Calm down, dear, it's only a novel!

Today I’m delighted to welcome writing friend Carol Cooper to the blog. She’s an author, family doctor, and medical journalist. After a string of health books, she turned to writing fiction. Her novel Hampstead Fever featured in a prestigious front-of-store promo in WH Smith travel bookstores. Carol lives in Hampstead and Cambridge and is working on further books.

Writers are always threatening to put people who’ve upset them in their next novel, but rarely do. Sometimes a coincidence is just that. But convincing people it’s not intentional? Over to Carol!

I’d always wanted to be an author, but my debut novel turned out to have unforeseen consequences.  As soon as One Night at the Jacaranda was out, people asked if they were in my book.

Some assumed they were and went straight for, “Which one am I?” One reader believes she’s the stunning but self-doubting lawyer, and half a dozen friends insist they’re Karen, the single mother of four.

As for the doctor I’ve called Geoff in my novels, my husband Jeremy remains convinced it’s him. This despite the fact that Jeremy isn’t a medic and has no discernible similarities with my fictional GP, though someone did once mistake his name for Geoffrey at a party.

The bottom line is that none of the many characters I’ve written is anyone I know. Novels are fiction, goddammit. Yet no matter how often I repeat this, or point out the dinky disclaimers at the front of my books, some people still expect to find themselves in there, at least in a cameo role.

But why would an author put real people in novels, when it might be deemed to infringe someone’s privacy, or bring the risk of libel suits? Libel is a false statement – presented as fact and concerning a person – that causes damage to their reputation. Pointing out that a novel is a work of fiction may not even be enough to keep an author out of court, I’m told, so I’m not chancing it.

The closest I’ve got to using a real person is in Hampstead Fever, where I have a Jeremy Paxman lookalike striding into the lobby of Broadcasting House one late night, while Dan, my fictional chef, waits to be allowed into the studio with the platter of fish he prepared earlier.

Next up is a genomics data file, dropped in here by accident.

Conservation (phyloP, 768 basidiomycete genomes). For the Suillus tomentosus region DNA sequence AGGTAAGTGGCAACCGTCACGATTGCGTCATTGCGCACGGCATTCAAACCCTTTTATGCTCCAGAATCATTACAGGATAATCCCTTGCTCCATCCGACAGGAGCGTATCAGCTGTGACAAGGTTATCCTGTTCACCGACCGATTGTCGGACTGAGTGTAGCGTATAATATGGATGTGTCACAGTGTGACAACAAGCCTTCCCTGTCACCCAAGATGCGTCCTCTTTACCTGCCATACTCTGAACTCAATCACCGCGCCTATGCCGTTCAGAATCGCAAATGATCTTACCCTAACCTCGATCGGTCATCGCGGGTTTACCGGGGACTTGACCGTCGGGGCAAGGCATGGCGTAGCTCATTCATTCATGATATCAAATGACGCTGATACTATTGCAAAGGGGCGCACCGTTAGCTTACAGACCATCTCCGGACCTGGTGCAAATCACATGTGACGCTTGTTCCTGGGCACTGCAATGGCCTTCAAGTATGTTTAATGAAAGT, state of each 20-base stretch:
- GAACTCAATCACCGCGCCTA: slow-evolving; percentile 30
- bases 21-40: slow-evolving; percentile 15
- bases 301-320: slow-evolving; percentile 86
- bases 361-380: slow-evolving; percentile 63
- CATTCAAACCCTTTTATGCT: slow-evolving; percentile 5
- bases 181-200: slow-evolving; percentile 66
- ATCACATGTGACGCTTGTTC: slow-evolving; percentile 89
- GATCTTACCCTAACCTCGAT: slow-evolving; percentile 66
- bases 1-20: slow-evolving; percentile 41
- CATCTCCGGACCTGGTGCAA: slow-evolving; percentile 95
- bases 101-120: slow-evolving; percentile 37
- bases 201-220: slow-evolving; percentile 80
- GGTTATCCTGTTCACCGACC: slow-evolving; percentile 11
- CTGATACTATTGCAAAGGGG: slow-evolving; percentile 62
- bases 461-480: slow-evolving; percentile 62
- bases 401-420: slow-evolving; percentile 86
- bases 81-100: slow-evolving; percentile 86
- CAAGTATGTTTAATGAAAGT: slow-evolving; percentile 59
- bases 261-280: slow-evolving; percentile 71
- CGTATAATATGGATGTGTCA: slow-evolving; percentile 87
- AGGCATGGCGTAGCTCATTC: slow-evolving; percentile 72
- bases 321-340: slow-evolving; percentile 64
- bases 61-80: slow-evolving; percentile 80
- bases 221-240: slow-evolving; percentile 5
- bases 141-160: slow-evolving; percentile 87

Book signing at Foyles

Signing books at Foyles

I admit it’s tempting to incorporate people I know, like one particularly memorable patient from some thirty years ago. “You should write a novel about general practice,” said my then tutor as I returned from yet another house call.

Nonetheless, it would be wrong to use Mrs X or another of the other quirky characters I’ve met since I trained as a family doctor. Writing patients into books isn’t just breaking medical confidentiality. It’s stomping on it in hobnail boots, throwing it on a bonfire, then scattering the ashes to the four winds.

Then there are colleagues past and present: devoted, brilliant, arrogant, eccentric, disillusioned, or just drunk.  No surprise I’ve included a doctor in both my novels to date, and there’s one in the next book too.  My Geoff is going through a mid-life crisis and wonders if he really does make people better.  I like to think he comes across as genuine.

All the same, he’s not based on any one person in particular.  And he’s definitely not you, even if you’re burnt out, divorced, and estranged from your only child.

It’s as if readers can’t believe that anyone can conceive a novel with a multiplicity of characters and viewpoints without recruiting real people.

But the truth is, authors have fertile imaginations. We can sit all alone at our desks all day and dream up not just a cast of motley characters but entire worlds. My novels are contemporary and the worlds I create tend to be rooted in the here and now. I’ve squeezed yet another upmarket eatery into Hampstead’s iconic Flask Walk, without so much as a whisper to the planning authorities. That doesn’t make Lolo’s restaurant, where chef Dan toils in Hampstead Fever, any more than a fantasy.

Hampstead Fever Facebook page

All novelists use elements of their own experience to lend authenticity, which is different. That’s why my dramatis personae includes a struggling freelance journalist, anxious new parents, a young man diagnosed with cancer, a single mother who rarely has energy for anything more strenuous than lifting a glass of cheap wine, and a dazzling actress who takes part in clinical scenarios to help medical students learn bedside manners.

Novels aren’t real, but they should, I believe, be relatable. It’s what makes readers smile in recognition and keep turning the pages.

Thank you, Carol. I couldn’t agree more! And I loved ‘One Night at the Jacaranda.’

What’s Hampstead Fever about?

In a sizzling hot summer, emotions reach boiling point.

The lives of six Londoners overlap and entangle as each of them searches for love, sex, money, or just a respite from squabbling children.

Set in Hampstead, North London, this slice of contemporary urban life will especially appeal to fans of the film Love, Actually.

Amazon     Kobo    Apple/iBooks    B&N Nook



Find out more and connect with Carol:
Blog: Pills & Pillow-Talk           Twitter: DrCarolCooper   Instagram: drcarolcooper
Website:   Facebook author page: Carol Cooper’s London Novels



Alison Morton is the author of Roma Nova thrillers INCEPTIO, PERFIDITASSUCCESSIOAURELIA, INSURRECTIO and RETALIO. A Roma Nova novella, CARINA, is published 23 November 2017. Audiobooks now available for the first four of the series

Find out more about Roma Nova, its origins, stories and heroines… Get INCEPTIO, the series starter, FREE as a thank you gift when you sign up to Alison’s monthly email newsletter

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